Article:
Every now and then, a patient will present with a case that makes me gasp. A recent example was a teenager who came to my nonprofit pediatric clinic asking for a referral for an infection. When I entered the exam room, I saw a mature looking 20-year-old with dark curly hair and midnight black eyes sitting in a chair, with his right lower leg wrapped in a thick bandage and hidden out of sight. I casually asked what happened, and he glared at me, snapping back with, “It’s infected again.” His tone was sharp and accusatory. I gently asked him to remove the bandage, and as he slowly and reluctantly unwound the thick wrap, a large, crimson, pus-filled abscess that consumed his entire ankle came into view. Cellulitis was ferociously marching up his slender leg. His temperature was elevated and he said he was feeling nauseous with chills.
“What happened?” I asked again, with more alarm in my voice than I had anticipated.
“It just got infected again,” he repeated.
As I assessed the severity of the infection, I explained that I felt he needed to go to the ER for more immediate care, including incision and drainage, blood cultures, and IV antibiotics. He sighed deeply, rolled his eyes and dropped his head back, visibly detaching from the entire encounter. My initial internal response to his anger was to feel insulted: Why is he angry at me? I’m only trying to help. I decided to take a step back and dig for more of the story.
“You said your ankle is infected again … can you tell me what happened from the beginning?”
It started last spring when he was living with his grandparents on their farm out of state. He was walking across a field and his foot fell in a hole. “I heard the snap before I felt the pain.” Then he couldn’t walk. He was taken to a rural hospital and shortly after, sent to the OR for placement of a metal plate and screws. “The infections started pretty much immediately after the surgery,” he sighed. “The doctor up there said that the metal would probably need to be replaced, but it would take a while to get that done.” After that, he moved back home.
I looked up his local hospital records: numerous visits, multiple antibiotics, and a referral to an outside specialist who turned him away before seeing him for insurance reasons. I asked him what he wanted and he explained that he simply wanted someone to fix it, but that most people cared more about who was going to pay for it. I cringed. His resistance to repeating another trip to the ED was suddenly more understandable. To him, it was yet another passing of the baton, and a plan that had repeatedly failed. But, the reality remained that he did indeed need emergency care. How could I get him to trust me on this? How could I assure him, as I explained the risks of severe systemic infection, that what I was recommending was driven by my wanting the best for him? I felt like I was pleading with him.
Eventually, he agreed to go to the ER. As he hobbled out of the clinic, my own questions lingered. I couldn’t fix the ankle single-handedly — but could I do something to help mend the break in trust that had been festering?
As clinicians, we frequently encounter situations in which mistrust can germinate: financial variables, incorrect paperwork, patients not following up or not understanding a treatment plan — mistrust can find a foothold in a multitude of ways. We use terms like “non-compliant patient,” “poor historian,” and “lost to follow-up” to put the onus on the patient and move on with our day. Rarely do we lean directly in to confront mistrust head on. However, without knowing and understanding it fully, the implications can be severe. For my adolescent patient with an infected ankle, mistrust bred hesitancy to seek medical care, suspicion of recommendations, and pessimism about possible outcomes. It hurt me to hear him say that he viewed the motive of medical professionals as driven by finances instead of genuine caring.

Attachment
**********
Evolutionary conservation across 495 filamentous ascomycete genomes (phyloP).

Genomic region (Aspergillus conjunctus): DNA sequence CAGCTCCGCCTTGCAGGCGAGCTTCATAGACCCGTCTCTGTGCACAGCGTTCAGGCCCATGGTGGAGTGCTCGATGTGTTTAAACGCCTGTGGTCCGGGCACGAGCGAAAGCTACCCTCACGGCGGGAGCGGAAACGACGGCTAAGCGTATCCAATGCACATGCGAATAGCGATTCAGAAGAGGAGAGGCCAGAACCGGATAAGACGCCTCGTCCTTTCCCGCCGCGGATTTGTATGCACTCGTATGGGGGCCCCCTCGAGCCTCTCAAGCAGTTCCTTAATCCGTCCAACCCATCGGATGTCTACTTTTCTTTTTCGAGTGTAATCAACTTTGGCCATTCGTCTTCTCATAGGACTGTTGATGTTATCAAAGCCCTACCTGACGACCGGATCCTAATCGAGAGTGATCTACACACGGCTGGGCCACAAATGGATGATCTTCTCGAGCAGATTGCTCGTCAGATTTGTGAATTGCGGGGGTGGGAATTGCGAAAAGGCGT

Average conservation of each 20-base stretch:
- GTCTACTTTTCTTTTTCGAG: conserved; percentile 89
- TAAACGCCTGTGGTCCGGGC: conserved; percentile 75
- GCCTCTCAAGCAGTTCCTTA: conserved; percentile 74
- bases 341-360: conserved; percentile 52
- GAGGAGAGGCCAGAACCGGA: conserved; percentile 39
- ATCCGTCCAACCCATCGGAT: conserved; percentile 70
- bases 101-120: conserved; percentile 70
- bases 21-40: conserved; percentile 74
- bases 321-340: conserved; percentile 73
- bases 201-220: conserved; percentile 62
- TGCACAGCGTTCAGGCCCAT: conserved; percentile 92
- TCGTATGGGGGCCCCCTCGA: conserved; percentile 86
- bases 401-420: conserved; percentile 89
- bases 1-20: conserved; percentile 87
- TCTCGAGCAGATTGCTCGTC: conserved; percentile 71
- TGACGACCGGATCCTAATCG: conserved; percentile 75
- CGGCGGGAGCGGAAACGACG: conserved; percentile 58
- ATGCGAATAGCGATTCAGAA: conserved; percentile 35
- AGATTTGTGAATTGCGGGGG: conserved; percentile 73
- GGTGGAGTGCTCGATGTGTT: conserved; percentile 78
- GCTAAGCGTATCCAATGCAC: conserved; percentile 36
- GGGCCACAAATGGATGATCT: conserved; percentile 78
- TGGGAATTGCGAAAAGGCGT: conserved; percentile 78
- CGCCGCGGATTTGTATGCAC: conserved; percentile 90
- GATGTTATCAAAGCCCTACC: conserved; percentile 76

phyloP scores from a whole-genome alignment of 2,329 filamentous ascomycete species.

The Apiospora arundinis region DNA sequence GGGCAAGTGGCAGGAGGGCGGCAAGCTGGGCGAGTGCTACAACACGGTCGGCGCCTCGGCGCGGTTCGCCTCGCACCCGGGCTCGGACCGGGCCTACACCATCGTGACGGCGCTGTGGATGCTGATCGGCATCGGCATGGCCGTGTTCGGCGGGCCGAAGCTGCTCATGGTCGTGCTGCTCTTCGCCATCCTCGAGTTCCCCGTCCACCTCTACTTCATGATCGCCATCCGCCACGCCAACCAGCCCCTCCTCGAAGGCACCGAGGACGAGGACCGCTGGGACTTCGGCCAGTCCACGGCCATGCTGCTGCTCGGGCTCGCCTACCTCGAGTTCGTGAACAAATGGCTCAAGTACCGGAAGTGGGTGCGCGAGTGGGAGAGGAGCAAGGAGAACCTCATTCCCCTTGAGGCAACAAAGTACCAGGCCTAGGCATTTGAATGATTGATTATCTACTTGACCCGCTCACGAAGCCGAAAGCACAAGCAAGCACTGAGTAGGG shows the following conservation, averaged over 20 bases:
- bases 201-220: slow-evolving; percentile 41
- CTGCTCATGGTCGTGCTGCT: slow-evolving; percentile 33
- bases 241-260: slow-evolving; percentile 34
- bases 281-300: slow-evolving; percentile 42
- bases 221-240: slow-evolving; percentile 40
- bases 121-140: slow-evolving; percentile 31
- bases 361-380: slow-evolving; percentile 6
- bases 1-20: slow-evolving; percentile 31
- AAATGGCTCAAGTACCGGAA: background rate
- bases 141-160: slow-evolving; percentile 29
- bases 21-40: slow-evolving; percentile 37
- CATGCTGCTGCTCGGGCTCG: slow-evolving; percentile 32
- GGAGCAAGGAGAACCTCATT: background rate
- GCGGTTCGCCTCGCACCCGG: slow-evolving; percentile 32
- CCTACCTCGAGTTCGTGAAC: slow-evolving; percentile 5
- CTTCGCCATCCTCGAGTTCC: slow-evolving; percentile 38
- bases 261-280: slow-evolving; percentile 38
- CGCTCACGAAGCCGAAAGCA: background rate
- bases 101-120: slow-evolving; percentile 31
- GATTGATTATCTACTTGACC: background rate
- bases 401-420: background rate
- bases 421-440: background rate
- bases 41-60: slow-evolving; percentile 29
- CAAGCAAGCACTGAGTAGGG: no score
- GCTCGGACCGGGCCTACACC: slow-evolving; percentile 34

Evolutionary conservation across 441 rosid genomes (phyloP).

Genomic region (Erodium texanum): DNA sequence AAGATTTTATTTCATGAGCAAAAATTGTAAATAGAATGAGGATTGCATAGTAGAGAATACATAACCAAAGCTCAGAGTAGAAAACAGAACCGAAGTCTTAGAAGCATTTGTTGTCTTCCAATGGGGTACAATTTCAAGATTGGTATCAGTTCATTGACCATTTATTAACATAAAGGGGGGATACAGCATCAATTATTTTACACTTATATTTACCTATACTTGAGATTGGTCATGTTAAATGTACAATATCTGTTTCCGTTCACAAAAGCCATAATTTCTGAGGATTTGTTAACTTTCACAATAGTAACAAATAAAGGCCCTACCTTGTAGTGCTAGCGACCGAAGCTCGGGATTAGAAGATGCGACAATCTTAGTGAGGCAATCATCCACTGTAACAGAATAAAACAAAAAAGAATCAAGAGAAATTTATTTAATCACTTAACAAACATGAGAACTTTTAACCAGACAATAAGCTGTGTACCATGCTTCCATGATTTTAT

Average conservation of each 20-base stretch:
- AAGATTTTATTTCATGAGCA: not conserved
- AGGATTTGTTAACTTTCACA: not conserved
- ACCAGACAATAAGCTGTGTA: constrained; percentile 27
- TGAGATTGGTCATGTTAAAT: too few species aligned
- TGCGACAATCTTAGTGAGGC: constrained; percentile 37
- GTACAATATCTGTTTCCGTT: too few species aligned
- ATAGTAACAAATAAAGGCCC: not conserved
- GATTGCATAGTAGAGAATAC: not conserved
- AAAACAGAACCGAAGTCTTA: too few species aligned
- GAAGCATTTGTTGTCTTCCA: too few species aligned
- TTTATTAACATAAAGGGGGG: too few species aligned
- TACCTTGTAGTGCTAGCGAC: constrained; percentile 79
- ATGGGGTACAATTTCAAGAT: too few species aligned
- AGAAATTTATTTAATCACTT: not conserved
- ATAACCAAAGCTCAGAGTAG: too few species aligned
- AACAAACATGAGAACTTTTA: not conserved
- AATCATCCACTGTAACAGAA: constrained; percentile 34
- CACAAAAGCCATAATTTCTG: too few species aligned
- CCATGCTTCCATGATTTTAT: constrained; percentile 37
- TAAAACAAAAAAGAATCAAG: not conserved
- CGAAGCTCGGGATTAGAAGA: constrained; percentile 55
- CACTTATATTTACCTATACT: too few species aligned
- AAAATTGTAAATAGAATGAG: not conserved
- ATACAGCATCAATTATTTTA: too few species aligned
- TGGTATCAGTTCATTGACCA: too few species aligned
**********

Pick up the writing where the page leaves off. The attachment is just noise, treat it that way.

Mistrust can be defined as, “A valid response to a betrayal ... [that] leads to anxiety, anger, o[r] self-doubt.” With this definition in mind, it’s possible that the antidote to mistrust may be to help patients regain a sense of control over their care — to remove judgment and assure them that we can meet the barriers of the system as a team, or at least recruit the appropriate people to the care team. We need to be able to say to our patients that it is completely understandable that they feel the way they do, and not brush their concerns aside. For my teenager, instead of only offering information, I needed to accept his fear of being placated with a temporary solution and validate his suspicion that he’d be ignored. With his anger, he was telling me that he needed me to care about his ankle as much as he did.
I followed my patient’s course through the ED visit, admission to the medical floor, and referral to orthopedics. Currently, he is scheduled for hardware removal, which is good news for his ankle. But I fear there’s still a lot of work to be done in patching back together his trust in us. The hard work ahead includes gathering the whole story, identifying underlying concerns, touching base frequently, and acknowledging the reality of barriers that require concerted follow-through. Only by doing the hard work can we give the patient what they are truly asking of us.
Have you ever cared for a patient who had lost trust in health care? What was your antidote? Share your treatment plans for medical mistrust in the comments.
Kyra is a pediatric NP who trained in Denver, CO and now works in a neighborhood community clinic in the Bay Area. She loves having the opportunity to interact with families and their community as a whole. In her free time, Kyra enjoys spending time with her two kids doing anything that requires being outside in nature. Kyra is a 2021–2022 Doximity Op-Med Fellow.
All names and identifying information have been modified to protect patient privacy.
Illustration by April Brust